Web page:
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Yes. And when do you think that MyDay multifocal could roll? And then as a follow-up to that, I'll count that just as my first question. As a follow-up to that, you did talk about some prelaunch activity at Q4 for the myopia lens in the U.S. for MiSight. That would suggest to me you have some confidence that you'll hear something good before year-end from the FDA. And as we've talked to some people out there, it sounds like the FDA is really just concerned about putting contact lenses on 8-year-olds, not necessarily on the process of reducing myopia progression. So it would seem like a low bar you have to hurdle to get them to approve this product. But any commentary you can provide would be helpful?

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Albert G. White, The Cooper Companies, Inc. - President, CEO & Director [10]

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Yes. On the multifocal, let me hit that one first. On MyDay multifocal, no time line on that one yet. We have some significant demand. Not only significant, but actually accelerating demand on MyDay right now, and that's even with us raising price. We dropped the rebate in the U.S., we've raised price in a lot of markets and MyDay demand is actually accelerating. So I'm not sure the multifocal is going to be out that soon. But at the end of the day, that's not that detrimental to us. The multifocal market is still 4% or 5% of the overall market. So we'll update on that as soon as we can. We're bringing production lines on, and we'll continue to bring them on next year. So the faster we can ramp up production, the faster we'll get our multifocal out there.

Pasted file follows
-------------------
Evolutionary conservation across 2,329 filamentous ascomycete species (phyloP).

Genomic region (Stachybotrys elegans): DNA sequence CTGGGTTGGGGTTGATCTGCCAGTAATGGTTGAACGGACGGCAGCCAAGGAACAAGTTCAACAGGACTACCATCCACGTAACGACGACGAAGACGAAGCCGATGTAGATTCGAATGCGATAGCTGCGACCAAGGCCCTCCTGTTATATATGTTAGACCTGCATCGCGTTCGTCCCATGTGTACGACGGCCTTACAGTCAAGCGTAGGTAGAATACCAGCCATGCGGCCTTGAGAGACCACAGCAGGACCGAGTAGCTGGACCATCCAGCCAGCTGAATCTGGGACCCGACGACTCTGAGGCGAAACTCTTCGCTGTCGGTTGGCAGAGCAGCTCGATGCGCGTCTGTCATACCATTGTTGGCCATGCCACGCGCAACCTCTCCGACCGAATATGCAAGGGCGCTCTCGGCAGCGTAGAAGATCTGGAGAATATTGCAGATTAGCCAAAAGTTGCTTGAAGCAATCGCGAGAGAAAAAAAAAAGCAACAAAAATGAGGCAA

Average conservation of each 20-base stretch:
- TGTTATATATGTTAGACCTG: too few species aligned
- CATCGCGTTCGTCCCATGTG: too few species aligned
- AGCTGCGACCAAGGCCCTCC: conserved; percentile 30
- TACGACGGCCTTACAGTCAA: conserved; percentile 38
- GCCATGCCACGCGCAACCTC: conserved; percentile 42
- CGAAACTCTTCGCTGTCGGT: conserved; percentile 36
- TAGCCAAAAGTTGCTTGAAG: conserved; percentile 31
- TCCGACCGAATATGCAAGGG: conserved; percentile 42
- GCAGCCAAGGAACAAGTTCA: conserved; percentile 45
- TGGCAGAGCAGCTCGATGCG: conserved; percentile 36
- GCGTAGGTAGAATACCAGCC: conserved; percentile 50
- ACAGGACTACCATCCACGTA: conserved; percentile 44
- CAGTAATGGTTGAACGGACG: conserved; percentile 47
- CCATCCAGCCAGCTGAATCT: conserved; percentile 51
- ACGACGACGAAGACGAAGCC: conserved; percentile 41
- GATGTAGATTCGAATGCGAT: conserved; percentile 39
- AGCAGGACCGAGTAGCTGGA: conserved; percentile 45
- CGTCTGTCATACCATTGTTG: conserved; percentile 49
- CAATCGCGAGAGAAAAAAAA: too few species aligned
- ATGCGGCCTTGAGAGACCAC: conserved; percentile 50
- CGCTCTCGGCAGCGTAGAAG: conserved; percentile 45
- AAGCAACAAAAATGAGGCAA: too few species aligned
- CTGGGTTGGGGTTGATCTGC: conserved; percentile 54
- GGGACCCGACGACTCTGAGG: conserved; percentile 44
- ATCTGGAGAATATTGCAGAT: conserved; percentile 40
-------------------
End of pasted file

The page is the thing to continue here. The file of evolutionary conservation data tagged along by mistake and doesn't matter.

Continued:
On MiSight, yes, as I mentioned in the prepared comments, I'm keeping my fingers crossed that we'll have a nice positive announcement prior to calendar year-end on that product. I think you're right on your commentary on the FDA, we're working with them right now, trying to get through that process. I won't comment too much more on that, other than to say fingers crossed, and yes, we are accelerating pulling forward, if you will, activity associated with that from a pre-launch perspective. And we've also seen really, really strong demand in MiSight outside of the U.S., and that's just been fantastic. And that's accelerating also. So we're doing a lot of work right now and understanding the market and launch activity and engaging sales professionals and so forth on that side.

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Operator [11]

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And our next question comes from Joanne Wuensch with BMO Capital Markets.